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The Cryptogram by David Mamet, directed by Joe Jarhaus, Fall 2014

 

"...Boucher too is at the top of her game. She lends real depth to a mother pulled painfully between nurturing and exasperation for her troubled son. At last, as betrayals pile on top of her, she must struggle to choose between tending to him or herself. " ~ Benno Nelson, TimeOut Chicago

 

"Abigail Boucher’s visceral and vulnerable performance forms The Cryptogram’s emotional core." ~ Barnaby Hughes, Stage and Cinema

 

"And minute by minute, in a real-time frame, Donny descends from impatience to anger at the whole ugly complexion of her life. Boucher offers a stark portrait of a woman rushing to the edge." ~ Lawrence Johson, Chicago On The Aisle

 

"(..) Darrell W. Cox (a four-time Jeff winner) and Abigail Boucher are superb."~ Peter Thomas Ricci, Chicago Theatre Review

 

"But it’s worth 65 minutes of an attentive playgoer’s time for its impressively mature performance by Aaron Lamm and a superior portrait of a woman in emotional pain as conveyed by Abigail Boucher, an actress I would love to see an a more substantial play. " ~ Dan Zeff, ChicagoLand Theatre Reviews

 

"It's no surprise off-Loop stalwarts Abigail Boucher and Darrell W. Cox convincingly convey the intricate script's life-and-death stakes." ~ Justin Hayford, Chicago Reader

 


 

The Language Archive by Julia Cho, directed by Polly Noonan, Winter 2014

 

"...The acting is exceptionally strong, especially from Boucher, a very classy actress who has returned to Chicago after some years abroad and whose work here is elegant and deeply vulnerable (as it was in Kimberly Senior's memorable production of "Old Times" at Strawdog Theatre)." ~ Chris Jones, The Chicago Tribune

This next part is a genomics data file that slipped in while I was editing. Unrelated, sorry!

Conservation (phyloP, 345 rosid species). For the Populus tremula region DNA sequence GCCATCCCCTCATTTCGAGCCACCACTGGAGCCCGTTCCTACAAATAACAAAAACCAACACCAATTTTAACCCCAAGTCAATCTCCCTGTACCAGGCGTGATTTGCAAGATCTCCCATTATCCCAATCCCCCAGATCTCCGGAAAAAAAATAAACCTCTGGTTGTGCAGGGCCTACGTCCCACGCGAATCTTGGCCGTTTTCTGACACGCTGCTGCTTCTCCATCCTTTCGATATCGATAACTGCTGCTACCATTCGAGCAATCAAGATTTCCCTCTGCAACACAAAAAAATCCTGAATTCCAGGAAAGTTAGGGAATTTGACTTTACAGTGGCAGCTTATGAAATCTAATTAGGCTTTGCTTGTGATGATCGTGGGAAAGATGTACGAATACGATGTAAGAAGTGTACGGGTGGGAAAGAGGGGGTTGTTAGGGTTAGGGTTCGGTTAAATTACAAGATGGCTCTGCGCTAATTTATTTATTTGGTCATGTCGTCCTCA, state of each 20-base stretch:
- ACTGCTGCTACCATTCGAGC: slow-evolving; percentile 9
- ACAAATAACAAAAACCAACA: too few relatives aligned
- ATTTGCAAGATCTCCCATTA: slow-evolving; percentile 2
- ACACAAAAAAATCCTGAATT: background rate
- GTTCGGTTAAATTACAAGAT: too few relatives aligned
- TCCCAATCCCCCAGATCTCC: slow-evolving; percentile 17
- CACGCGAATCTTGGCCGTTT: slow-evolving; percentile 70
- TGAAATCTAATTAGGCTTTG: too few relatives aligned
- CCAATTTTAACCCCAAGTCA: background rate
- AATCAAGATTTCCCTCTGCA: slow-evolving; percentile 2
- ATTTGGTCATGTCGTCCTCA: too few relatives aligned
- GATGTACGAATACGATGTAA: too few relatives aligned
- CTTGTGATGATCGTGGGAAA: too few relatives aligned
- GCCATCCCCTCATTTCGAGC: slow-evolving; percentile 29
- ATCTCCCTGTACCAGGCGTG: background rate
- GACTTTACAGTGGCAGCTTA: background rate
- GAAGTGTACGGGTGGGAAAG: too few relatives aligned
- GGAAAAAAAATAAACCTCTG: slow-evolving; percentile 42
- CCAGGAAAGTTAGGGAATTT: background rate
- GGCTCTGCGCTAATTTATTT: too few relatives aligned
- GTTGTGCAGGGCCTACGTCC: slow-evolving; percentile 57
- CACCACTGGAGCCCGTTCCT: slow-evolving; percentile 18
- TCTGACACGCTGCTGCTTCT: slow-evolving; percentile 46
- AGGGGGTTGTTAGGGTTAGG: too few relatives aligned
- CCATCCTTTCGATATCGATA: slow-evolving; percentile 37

Old Times by Harold Pinter, directed by Kimberly Senior

 

"Boucher’s Kate is at once an impossible island and intimately connected to Anna and Deeley in a way that creates a sense of envy" ~ Chicago Theatre Beat

 

"Both Petro and Boucher are fascinating and their interactions are complex. This is a play perched on the very knife edge of eroticism, and at Strawdog, it sits there deliciously and dangerously. " ~ Chris Jones, The Chicago Tribune

 

"...For her riveting Strawdog Theatre Company revival of this 1971 Pinter classic, director Kimberly Senior has tapped the talents of two extraordinary young actresses wholly new to me — Abigail Boucher (as Kate) and Michaela Petro (as Anna) — and paired them with veteran Strawdog actor John Henry Roberts (as Deeley). The result is a subtle yet incendiary rendering of what is quite the psycho-sexual power game, complete with time-warped resentments." ~ Hedi Weiss, The Chicago Sun-Times

 

"... Kimberly Senior returns to the company to direct this taut, ultimately haunting portrait of middle-aged marrieds Deeley and Kate, whose lives are disturbed by the arrival of Anna, Kate's flatmate from 20 years back. Michaela Petro plays Anna with a stunning mix of cool sexual bravado and vulnerability, while Abigail Boucher's Kate and John Henry Roberts's Deeley bring subtle shifts to this opaque but fascinating meditation on the ghosts of youth." ~ Kerri Reid, The Chicago Reader

 

"... I certainly think that any student of theater or anyone interested in seeing theater in Chicago should see this production. The three actors in the show tackle the text with ferocity (...) Abigail Boucher, faced with the daunting task of playing Kate in this difficult play, does so with a distinctive flavor of British insouciance that is worth watching closely." ~ John Dalton, Centerstage

 

"This psychological drama will keep you guessing and totally engaged. Michaela Petro and Abigail Boucher exude pent-up sexual desire as both do their part in the three-way battle." ~ ChicagoCritic, Tom Williams

 

" Abigail Boucher (Kate) plays it perfectly vague. Throughout the intense banter between Roberts and Petro, Boucher is serenely expressionless. In Boucher’s powerful transformation, she awakens with disturbing memories of her own (....) Because the acting is sublime, a repeat visit is a no-brainer decision." Katy Walsh, ChicagoNow